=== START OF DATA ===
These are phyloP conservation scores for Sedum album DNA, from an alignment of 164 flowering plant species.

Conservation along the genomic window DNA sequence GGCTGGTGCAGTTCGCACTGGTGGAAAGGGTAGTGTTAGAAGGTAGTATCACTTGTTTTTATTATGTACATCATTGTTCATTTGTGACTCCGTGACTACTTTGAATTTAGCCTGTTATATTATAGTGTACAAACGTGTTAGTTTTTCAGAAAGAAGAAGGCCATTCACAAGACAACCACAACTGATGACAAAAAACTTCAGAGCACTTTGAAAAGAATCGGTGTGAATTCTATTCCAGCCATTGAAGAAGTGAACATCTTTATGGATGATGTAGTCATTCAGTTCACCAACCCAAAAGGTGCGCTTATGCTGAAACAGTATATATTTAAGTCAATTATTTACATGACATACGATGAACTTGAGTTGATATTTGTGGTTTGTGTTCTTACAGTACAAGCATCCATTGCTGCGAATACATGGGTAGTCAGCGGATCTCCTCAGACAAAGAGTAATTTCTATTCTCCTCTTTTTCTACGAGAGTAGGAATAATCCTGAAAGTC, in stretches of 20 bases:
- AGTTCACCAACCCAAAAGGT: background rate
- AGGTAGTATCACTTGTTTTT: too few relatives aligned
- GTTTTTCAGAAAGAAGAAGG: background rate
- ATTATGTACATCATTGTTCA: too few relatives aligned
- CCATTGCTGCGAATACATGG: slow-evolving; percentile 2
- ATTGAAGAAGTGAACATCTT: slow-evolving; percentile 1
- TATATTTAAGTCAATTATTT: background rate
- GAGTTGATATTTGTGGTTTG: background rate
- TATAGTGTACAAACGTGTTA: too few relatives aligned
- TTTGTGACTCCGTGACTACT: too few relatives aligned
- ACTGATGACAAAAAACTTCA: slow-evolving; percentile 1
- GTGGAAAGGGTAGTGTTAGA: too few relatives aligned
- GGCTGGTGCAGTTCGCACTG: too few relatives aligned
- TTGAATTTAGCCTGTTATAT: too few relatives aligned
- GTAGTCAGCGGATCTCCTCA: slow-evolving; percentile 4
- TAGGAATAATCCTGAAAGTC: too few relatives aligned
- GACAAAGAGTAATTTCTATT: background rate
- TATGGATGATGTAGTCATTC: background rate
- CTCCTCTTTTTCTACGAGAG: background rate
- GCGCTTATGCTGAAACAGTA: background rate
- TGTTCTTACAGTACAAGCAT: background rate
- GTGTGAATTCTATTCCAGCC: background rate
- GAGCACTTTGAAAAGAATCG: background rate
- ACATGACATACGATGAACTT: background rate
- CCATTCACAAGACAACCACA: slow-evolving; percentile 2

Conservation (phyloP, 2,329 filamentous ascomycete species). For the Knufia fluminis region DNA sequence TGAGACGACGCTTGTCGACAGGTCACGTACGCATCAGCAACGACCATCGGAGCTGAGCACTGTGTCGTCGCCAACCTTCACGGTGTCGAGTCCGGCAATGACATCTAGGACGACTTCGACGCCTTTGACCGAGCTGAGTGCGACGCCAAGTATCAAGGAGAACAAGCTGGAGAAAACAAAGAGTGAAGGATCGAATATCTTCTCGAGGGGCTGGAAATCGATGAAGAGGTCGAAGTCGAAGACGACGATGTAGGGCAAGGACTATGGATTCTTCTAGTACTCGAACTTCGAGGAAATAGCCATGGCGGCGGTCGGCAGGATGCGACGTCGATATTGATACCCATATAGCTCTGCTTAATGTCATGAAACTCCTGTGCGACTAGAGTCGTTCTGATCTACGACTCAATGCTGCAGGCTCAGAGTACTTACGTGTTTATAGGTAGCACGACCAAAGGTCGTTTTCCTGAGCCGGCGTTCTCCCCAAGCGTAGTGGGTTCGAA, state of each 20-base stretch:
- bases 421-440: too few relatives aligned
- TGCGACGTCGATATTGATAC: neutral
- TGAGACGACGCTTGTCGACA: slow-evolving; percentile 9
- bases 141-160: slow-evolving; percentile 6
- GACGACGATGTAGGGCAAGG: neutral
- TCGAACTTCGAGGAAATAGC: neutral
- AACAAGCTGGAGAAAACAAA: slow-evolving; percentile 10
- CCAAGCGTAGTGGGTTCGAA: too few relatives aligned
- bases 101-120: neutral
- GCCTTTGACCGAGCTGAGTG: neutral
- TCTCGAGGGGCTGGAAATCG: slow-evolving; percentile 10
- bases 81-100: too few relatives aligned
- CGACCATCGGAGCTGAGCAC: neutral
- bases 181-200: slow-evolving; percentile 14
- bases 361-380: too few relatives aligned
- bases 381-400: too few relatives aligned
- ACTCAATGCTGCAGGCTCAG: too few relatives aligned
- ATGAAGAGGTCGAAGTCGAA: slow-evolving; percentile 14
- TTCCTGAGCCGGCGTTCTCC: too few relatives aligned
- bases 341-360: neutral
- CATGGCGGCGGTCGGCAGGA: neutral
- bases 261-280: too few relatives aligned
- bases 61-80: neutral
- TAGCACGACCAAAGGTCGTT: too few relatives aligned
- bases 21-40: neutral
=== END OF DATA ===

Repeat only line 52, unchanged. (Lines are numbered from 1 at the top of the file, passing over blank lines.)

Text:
- TAGCACGACCAAAGGTCGTT: too few relatives aligned